Soft drinks, or soda pop beverages as they may be called, have long been criticized for providing no nutritional value and contributing to the global epidemics of diabetes and obesity. However, the popularity of these drinks have continued to rise in the face of health concerns.
Mountain Dew and Mellow Yellow contain the highest levels of caffeine amongst popular soft drinks, at 54 and 53 milligrams, respectively. Dr. Pepper, Pepsi and Coca Cola aren't far behind, while Sprite, 7-Up and Fanta have zero milligrams of caffeine. As a comparison, regular brewed coffee has between 95 and 200 milligrams.
The sugar content of most soft drinks is between 30 and 60 grams. The United States Department of Agriculture (USDA) recommends adults eating 2,000 calories per day consume no more than 40 grams of sugar per day.
In North America, soft drinks are often sweetened with high fructose corn syrup, which many health experts believe does even more damage than sugar, especially when consumed in high quantities.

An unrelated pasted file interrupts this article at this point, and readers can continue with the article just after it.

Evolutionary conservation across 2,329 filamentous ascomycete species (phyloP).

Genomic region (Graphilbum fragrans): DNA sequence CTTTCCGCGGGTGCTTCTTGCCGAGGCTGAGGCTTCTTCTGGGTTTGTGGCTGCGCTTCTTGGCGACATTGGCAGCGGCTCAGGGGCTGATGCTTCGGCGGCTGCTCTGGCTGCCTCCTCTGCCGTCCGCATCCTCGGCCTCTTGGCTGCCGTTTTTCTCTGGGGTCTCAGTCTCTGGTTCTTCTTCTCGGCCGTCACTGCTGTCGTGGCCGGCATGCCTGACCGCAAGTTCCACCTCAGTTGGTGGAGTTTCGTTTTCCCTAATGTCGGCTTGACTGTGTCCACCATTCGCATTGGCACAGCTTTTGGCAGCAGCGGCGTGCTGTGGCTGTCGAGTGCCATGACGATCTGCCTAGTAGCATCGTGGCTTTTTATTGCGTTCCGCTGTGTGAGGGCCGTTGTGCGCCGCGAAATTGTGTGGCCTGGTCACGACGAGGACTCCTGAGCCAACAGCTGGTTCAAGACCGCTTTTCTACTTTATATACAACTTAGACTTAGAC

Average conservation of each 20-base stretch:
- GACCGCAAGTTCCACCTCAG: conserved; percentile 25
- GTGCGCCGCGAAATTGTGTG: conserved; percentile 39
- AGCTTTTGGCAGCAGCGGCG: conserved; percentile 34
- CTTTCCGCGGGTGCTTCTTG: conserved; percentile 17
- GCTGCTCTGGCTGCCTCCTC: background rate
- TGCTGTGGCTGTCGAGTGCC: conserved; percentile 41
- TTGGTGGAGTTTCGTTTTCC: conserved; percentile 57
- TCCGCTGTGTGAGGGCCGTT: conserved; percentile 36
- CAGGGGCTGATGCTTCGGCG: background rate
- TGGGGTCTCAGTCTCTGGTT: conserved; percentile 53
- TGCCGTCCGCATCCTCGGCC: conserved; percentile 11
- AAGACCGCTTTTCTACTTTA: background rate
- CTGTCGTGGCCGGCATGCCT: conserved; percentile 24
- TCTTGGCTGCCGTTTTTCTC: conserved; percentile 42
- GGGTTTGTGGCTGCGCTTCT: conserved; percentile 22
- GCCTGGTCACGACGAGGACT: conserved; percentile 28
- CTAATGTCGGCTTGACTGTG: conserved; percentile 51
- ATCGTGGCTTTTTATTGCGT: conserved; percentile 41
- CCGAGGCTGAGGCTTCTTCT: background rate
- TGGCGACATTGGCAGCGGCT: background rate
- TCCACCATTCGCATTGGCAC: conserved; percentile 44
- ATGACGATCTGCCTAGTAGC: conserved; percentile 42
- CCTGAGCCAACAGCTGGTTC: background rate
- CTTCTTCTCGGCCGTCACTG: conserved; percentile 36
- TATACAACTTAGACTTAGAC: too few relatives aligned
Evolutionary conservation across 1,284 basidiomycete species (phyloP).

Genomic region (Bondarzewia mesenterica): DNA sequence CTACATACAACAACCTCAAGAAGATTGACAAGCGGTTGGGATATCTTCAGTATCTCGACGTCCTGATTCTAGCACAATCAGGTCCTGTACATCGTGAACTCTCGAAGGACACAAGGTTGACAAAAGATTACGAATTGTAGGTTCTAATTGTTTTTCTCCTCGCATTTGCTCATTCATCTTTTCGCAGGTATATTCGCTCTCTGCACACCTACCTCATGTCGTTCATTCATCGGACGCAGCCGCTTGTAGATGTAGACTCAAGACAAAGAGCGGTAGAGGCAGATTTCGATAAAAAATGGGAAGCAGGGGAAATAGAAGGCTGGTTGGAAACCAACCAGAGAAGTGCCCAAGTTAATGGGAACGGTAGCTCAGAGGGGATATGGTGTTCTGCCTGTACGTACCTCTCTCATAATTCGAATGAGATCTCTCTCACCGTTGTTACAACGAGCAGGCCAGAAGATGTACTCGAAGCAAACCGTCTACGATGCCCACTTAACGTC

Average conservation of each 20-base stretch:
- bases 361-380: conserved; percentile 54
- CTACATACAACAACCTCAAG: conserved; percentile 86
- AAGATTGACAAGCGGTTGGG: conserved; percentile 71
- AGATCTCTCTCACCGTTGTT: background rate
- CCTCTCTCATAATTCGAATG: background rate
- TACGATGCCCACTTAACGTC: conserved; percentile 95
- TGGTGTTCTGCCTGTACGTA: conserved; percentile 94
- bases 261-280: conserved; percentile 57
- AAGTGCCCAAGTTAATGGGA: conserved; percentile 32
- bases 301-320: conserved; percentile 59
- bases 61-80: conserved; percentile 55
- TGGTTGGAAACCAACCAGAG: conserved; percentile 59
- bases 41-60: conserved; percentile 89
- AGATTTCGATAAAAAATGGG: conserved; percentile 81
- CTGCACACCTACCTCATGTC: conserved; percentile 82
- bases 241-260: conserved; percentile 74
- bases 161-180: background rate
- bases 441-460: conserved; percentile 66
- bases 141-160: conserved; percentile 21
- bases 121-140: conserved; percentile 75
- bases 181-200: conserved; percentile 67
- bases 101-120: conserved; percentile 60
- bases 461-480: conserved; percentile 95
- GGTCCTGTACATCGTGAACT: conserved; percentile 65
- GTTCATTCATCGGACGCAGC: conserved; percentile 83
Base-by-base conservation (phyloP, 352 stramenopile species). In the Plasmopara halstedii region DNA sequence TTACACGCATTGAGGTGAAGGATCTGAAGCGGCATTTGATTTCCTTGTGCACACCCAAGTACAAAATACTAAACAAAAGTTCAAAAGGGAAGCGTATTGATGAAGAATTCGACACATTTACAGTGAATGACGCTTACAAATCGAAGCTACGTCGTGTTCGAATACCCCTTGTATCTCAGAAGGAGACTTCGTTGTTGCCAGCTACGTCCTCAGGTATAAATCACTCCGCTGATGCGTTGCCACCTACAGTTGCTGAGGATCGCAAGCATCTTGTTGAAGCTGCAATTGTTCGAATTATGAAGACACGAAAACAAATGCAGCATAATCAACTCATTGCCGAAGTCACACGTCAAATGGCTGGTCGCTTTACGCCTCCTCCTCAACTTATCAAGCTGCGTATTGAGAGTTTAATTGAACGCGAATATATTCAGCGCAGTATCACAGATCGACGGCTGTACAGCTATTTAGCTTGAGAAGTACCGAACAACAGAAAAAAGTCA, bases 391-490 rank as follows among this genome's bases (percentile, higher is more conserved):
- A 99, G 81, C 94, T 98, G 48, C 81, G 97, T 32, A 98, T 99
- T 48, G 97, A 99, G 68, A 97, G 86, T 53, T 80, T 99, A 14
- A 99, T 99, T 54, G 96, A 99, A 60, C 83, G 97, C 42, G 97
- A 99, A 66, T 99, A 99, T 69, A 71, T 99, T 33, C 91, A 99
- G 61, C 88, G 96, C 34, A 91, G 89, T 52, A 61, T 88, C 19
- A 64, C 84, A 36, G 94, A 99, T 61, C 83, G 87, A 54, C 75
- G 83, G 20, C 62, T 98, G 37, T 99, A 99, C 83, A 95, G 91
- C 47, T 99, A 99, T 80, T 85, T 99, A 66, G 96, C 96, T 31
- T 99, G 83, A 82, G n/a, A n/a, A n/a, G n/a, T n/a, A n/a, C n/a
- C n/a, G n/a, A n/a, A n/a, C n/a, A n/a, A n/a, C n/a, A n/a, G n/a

Artificial sweeteners, flavors, colors and preservatives are present in most soft drinks. Citric or phosphoric acids are generally used to give a tart flavor and prevent the drinks from spoiling. These acids can cause your body to leech calcium from your bones in order to stabilize the pH of your blood, so chronic soda drinkers are vulnerable to developing osteoporosis.
Sweeteners like aspartame and Sucralose are frequently used in diet soft drinks, and experts are divided on whether or not people should make a habit of consuming them. Studies have shown that consuming either regular or diet drinks can increase your risk of metabolic syndrome by 44 percent. Additionally, lab tests have demonstrated an increased risk of cancer in lab rats consuming aspartame, although this risk has not been proven in humans.
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